Rapamycin treatment causes developmental delay, pigmentation defects, and gastrointestinal malformation on Xenopus embryogenesis

Yuki Moriyama, Yoshihisa Ohata, Shoko Mori, Shinya Matsukawa, Tatsuo Michiue, Makoto Asashima, Hiroki Kuroda

Research output: Contribution to journalArticle

7 Citations (Scopus)


Rapamycin is a drug working as an inhibitor of the TOR (target of rapamycin) signaling pathway and influences various life phenomena such as cell growth, proliferation, and life span extension in eukaryote. However, the extent to which rapamycin controls early developmental events of amphibians remains to be understood. Here we report an examination of rapamycin effects during Xenopus early development, followed by a confirmation of suppression of TOR downstream kinase S6K by rapamycin treatment. First, we found that developmental speed was declined in dose-dependent manner of rapamycin. Second, black pigment spots located at dorsal and lateral skin in tadpoles were reduced by rapamycin treatment. Moreover, in tadpole stages severe gastrointestinal malformations were observed in rapamycin-treated embryos. Taken together with these results, we conclude that treatment of the drug rapamycin causes enormous influences on early developmental period.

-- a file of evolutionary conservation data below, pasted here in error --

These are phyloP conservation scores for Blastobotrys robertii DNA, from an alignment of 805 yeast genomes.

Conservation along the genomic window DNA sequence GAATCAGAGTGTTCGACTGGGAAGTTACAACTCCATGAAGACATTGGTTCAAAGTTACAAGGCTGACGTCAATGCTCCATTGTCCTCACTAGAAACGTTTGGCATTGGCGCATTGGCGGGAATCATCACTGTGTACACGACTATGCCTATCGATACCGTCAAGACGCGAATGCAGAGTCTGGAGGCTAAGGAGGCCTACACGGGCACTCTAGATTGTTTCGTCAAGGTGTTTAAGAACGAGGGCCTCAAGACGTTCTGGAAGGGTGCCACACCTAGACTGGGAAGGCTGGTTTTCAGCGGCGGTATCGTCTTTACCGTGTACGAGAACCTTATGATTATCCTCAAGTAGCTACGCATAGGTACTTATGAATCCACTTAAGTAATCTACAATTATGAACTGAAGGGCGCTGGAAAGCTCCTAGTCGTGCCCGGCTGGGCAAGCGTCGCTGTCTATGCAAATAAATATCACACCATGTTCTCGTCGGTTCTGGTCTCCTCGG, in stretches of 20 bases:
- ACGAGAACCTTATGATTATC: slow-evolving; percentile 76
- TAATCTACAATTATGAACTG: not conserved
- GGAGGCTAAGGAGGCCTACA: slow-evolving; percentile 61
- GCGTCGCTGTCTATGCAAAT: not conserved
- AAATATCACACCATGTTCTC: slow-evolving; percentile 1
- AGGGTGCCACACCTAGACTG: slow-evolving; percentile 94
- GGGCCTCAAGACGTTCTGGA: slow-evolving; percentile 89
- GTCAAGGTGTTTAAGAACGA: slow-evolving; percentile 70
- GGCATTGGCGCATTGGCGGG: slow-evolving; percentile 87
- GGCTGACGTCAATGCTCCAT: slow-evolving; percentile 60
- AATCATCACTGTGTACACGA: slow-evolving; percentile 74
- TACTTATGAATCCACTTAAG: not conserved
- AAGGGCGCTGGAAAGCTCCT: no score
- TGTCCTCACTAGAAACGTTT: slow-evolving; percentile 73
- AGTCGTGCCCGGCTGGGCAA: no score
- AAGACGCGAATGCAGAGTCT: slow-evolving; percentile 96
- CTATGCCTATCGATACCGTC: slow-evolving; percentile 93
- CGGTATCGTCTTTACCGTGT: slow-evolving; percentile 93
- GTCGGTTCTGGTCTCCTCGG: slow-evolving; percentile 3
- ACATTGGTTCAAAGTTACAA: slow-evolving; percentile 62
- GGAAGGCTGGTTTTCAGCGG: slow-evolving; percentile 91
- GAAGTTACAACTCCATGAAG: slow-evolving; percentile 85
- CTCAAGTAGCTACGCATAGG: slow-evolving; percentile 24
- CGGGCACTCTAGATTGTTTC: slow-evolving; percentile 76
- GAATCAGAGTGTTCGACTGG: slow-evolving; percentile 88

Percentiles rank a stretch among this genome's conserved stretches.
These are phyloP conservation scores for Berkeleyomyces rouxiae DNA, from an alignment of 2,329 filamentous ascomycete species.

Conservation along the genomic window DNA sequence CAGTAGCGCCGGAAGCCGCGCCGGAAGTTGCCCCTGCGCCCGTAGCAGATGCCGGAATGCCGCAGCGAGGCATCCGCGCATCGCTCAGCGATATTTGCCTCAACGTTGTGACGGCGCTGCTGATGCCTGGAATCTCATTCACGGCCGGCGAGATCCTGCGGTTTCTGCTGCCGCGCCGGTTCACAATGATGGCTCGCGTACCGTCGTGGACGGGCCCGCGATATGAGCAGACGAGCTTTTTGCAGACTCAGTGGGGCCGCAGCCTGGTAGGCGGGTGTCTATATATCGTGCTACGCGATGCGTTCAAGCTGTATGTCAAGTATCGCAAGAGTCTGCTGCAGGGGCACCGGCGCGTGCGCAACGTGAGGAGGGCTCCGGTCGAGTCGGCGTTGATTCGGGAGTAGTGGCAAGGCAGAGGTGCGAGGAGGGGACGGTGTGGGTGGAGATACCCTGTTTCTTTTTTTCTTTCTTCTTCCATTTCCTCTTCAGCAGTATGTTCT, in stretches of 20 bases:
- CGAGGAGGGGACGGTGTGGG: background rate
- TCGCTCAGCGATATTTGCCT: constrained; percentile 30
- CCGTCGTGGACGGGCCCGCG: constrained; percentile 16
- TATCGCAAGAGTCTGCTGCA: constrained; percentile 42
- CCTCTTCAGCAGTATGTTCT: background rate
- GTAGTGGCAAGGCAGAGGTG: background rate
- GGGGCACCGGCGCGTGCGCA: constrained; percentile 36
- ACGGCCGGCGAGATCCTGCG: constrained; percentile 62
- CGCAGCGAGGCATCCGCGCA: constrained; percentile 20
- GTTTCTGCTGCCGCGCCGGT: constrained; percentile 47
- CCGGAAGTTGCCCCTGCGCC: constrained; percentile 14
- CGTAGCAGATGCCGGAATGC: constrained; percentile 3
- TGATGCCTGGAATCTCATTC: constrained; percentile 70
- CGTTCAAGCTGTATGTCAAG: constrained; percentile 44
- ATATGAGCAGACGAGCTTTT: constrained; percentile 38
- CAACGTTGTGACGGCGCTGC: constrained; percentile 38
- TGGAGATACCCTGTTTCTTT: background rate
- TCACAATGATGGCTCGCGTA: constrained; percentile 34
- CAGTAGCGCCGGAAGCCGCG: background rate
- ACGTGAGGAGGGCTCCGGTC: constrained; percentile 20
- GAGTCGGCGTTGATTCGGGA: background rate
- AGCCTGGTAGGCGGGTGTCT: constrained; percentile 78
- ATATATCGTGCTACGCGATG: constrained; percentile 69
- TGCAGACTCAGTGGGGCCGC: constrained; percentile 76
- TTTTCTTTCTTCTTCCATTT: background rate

Original languageEnglish
Pages (from-to)974-978
Number of pages5
JournalBiochemical and Biophysical Research Communications
Issue number4
Publication statusPublished - 2011 Jan 28



  • Gastrointestinal malformation
  • Pigmentation
  • Rapamycin
  • TOR
  • Xenopus

ASJC Scopus subject areas

  • Biophysics
  • Biochemistry
  • Molecular Biology
  • Cell Biology

Cite this